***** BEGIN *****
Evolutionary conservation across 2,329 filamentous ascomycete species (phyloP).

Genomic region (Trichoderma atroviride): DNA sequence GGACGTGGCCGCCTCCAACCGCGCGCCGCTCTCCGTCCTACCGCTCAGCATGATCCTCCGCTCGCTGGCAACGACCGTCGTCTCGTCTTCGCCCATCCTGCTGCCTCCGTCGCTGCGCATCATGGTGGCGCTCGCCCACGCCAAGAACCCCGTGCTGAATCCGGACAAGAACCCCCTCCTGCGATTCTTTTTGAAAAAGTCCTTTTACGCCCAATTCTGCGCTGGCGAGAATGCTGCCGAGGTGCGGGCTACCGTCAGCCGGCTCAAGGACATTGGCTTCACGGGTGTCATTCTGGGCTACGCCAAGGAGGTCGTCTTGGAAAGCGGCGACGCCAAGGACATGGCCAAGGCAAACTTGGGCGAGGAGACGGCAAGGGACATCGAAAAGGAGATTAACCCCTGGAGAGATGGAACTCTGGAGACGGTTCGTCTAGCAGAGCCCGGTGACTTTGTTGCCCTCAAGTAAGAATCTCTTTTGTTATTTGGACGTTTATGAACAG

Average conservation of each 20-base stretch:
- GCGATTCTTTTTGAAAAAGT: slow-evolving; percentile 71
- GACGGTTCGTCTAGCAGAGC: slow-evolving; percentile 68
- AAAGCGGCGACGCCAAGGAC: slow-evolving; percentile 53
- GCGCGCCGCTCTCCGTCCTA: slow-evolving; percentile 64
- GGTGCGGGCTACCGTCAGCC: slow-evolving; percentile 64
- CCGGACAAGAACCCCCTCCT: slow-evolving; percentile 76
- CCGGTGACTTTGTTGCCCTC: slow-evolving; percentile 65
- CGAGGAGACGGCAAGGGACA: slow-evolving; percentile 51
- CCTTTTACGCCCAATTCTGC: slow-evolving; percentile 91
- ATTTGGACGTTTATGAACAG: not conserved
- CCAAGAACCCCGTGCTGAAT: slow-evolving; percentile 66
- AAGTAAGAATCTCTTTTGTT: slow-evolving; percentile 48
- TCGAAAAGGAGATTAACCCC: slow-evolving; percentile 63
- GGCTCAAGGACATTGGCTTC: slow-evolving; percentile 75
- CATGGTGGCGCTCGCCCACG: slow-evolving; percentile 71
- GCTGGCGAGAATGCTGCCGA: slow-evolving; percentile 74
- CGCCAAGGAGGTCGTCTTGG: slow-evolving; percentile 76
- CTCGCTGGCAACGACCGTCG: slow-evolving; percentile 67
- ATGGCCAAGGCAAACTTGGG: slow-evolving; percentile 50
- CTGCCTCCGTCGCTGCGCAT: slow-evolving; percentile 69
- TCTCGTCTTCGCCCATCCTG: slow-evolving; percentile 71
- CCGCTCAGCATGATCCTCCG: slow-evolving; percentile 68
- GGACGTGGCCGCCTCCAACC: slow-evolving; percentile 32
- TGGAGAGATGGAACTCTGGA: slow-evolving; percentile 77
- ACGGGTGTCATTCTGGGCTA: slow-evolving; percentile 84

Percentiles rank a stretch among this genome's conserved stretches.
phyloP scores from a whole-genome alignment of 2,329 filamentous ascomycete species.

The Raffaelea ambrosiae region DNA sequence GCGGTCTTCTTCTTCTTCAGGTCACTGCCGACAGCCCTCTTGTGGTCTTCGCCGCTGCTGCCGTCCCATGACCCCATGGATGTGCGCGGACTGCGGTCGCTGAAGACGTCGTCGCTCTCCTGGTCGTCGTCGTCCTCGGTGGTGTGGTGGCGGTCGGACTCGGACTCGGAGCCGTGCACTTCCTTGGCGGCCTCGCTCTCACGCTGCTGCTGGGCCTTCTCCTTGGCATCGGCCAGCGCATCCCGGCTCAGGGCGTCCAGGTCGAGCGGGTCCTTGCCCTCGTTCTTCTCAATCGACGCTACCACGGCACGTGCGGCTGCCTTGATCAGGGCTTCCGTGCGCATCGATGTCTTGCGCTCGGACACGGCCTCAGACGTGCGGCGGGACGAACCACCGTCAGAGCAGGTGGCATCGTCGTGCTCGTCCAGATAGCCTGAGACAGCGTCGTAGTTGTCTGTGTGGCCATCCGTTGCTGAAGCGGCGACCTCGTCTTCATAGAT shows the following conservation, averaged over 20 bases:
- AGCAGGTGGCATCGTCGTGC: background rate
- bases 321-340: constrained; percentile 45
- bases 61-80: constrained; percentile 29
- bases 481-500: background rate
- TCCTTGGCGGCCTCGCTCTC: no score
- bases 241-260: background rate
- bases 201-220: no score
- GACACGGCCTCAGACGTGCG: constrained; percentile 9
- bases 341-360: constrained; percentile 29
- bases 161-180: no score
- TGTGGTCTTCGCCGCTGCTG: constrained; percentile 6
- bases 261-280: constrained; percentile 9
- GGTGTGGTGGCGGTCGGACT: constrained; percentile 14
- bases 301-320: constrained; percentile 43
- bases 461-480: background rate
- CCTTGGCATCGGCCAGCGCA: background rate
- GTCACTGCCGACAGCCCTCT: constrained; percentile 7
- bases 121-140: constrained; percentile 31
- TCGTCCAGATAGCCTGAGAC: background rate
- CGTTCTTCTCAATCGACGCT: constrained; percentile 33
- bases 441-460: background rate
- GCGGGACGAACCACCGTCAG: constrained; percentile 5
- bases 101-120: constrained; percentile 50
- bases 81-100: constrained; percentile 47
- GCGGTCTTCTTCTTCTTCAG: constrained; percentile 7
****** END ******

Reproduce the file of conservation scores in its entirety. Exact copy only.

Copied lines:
Evolutionary conservation across 2,329 filamentous ascomycete species (phyloP).

Genomic region (Trichoderma atroviride): DNA sequence GGACGTGGCCGCCTCCAACCGCGCGCCGCTCTCCGTCCTACCGCTCAGCATGATCCTCCGCTCGCTGGCAACGACCGTCGTCTCGTCTTCGCCCATCCTGCTGCCTCCGTCGCTGCGCATCATGGTGGCGCTCGCCCACGCCAAGAACCCCGTGCTGAATCCGGACAAGAACCCCCTCCTGCGATTCTTTTTGAAAAAGTCCTTTTACGCCCAATTCTGCGCTGGCGAGAATGCTGCCGAGGTGCGGGCTACCGTCAGCCGGCTCAAGGACATTGGCTTCACGGGTGTCATTCTGGGCTACGCCAAGGAGGTCGTCTTGGAAAGCGGCGACGCCAAGGACATGGCCAAGGCAAACTTGGGCGAGGAGACGGCAAGGGACATCGAAAAGGAGATTAACCCCTGGAGAGATGGAACTCTGGAGACGGTTCGTCTAGCAGAGCCCGGTGACTTTGTTGCCCTCAAGTAAGAATCTCTTTTGTTATTTGGACGTTTATGAACAG

Average conservation of each 20-base stretch:
- GCGATTCTTTTTGAAAAAGT: slow-evolving; percentile 71
- GACGGTTCGTCTAGCAGAGC: slow-evolving; percentile 68
- AAAGCGGCGACGCCAAGGAC: slow-evolving; percentile 53
- GCGCGCCGCTCTCCGTCCTA: slow-evolving; percentile 64
- GGTGCGGGCTACCGTCAGCC: slow-evolving; percentile 64
- CCGGACAAGAACCCCCTCCT: slow-evolving; percentile 76
- CCGGTGACTTTGTTGCCCTC: slow-evolving; percentile 65
- CGAGGAGACGGCAAGGGACA: slow-evolving; percentile 51
- CCTTTTACGCCCAATTCTGC: slow-evolving; percentile 91
- ATTTGGACGTTTATGAACAG: not conserved
- CCAAGAACCCCGTGCTGAAT: slow-evolving; percentile 66
- AAGTAAGAATCTCTTTTGTT: slow-evolving; percentile 48
- TCGAAAAGGAGATTAACCCC: slow-evolving; percentile 63
- GGCTCAAGGACATTGGCTTC: slow-evolving; percentile 75
- CATGGTGGCGCTCGCCCACG: slow-evolving; percentile 71
- GCTGGCGAGAATGCTGCCGA: slow-evolving; percentile 74
- CGCCAAGGAGGTCGTCTTGG: slow-evolving; percentile 76
- CTCGCTGGCAACGACCGTCG: slow-evolving; percentile 67
- ATGGCCAAGGCAAACTTGGG: slow-evolving; percentile 50
- CTGCCTCCGTCGCTGCGCAT: slow-evolving; percentile 69
- TCTCGTCTTCGCCCATCCTG: slow-evolving; percentile 71
- CCGCTCAGCATGATCCTCCG: slow-evolving; percentile 68
- GGACGTGGCCGCCTCCAACC: slow-evolving; percentile 32
- TGGAGAGATGGAACTCTGGA: slow-evolving; percentile 77
- ACGGGTGTCATTCTGGGCTA: slow-evolving; percentile 84

Percentiles rank a stretch among this genome's conserved stretches.
phyloP scores from a whole-genome alignment of 2,329 filamentous ascomycete species.

The Raffaelea ambrosiae region DNA sequence GCGGTCTTCTTCTTCTTCAGGTCACTGCCGACAGCCCTCTTGTGGTCTTCGCCGCTGCTGCCGTCCCATGACCCCATGGATGTGCGCGGACTGCGGTCGCTGAAGACGTCGTCGCTCTCCTGGTCGTCGTCGTCCTCGGTGGTGTGGTGGCGGTCGGACTCGGACTCGGAGCCGTGCACTTCCTTGGCGGCCTCGCTCTCACGCTGCTGCTGGGCCTTCTCCTTGGCATCGGCCAGCGCATCCCGGCTCAGGGCGTCCAGGTCGAGCGGGTCCTTGCCCTCGTTCTTCTCAATCGACGCTACCACGGCACGTGCGGCTGCCTTGATCAGGGCTTCCGTGCGCATCGATGTCTTGCGCTCGGACACGGCCTCAGACGTGCGGCGGGACGAACCACCGTCAGAGCAGGTGGCATCGTCGTGCTCGTCCAGATAGCCTGAGACAGCGTCGTAGTTGTCTGTGTGGCCATCCGTTGCTGAAGCGGCGACCTCGTCTTCATAGAT shows the following conservation, averaged over 20 bases:
- AGCAGGTGGCATCGTCGTGC: background rate
- bases 321-340: constrained; percentile 45
- bases 61-80: constrained; percentile 29
- bases 481-500: background rate
- TCCTTGGCGGCCTCGCTCTC: no score
- bases 241-260: background rate
- bases 201-220: no score
- GACACGGCCTCAGACGTGCG: constrained; percentile 9
- bases 341-360: constrained; percentile 29
- bases 161-180: no score
- TGTGGTCTTCGCCGCTGCTG: constrained; percentile 6
- bases 261-280: constrained; percentile 9
- GGTGTGGTGGCGGTCGGACT: constrained; percentile 14
- bases 301-320: constrained; percentile 43
- bases 461-480: background rate
- CCTTGGCATCGGCCAGCGCA: background rate
- GTCACTGCCGACAGCCCTCT: constrained; percentile 7
- bases 121-140: constrained; percentile 31
- TCGTCCAGATAGCCTGAGAC: background rate
- CGTTCTTCTCAATCGACGCT: constrained; percentile 33
- bases 441-460: background rate
- GCGGGACGAACCACCGTCAG: constrained; percentile 5
- bases 101-120: constrained; percentile 50
- bases 81-100: constrained; percentile 47
- GCGGTCTTCTTCTTCTTCAG: constrained; percentile 7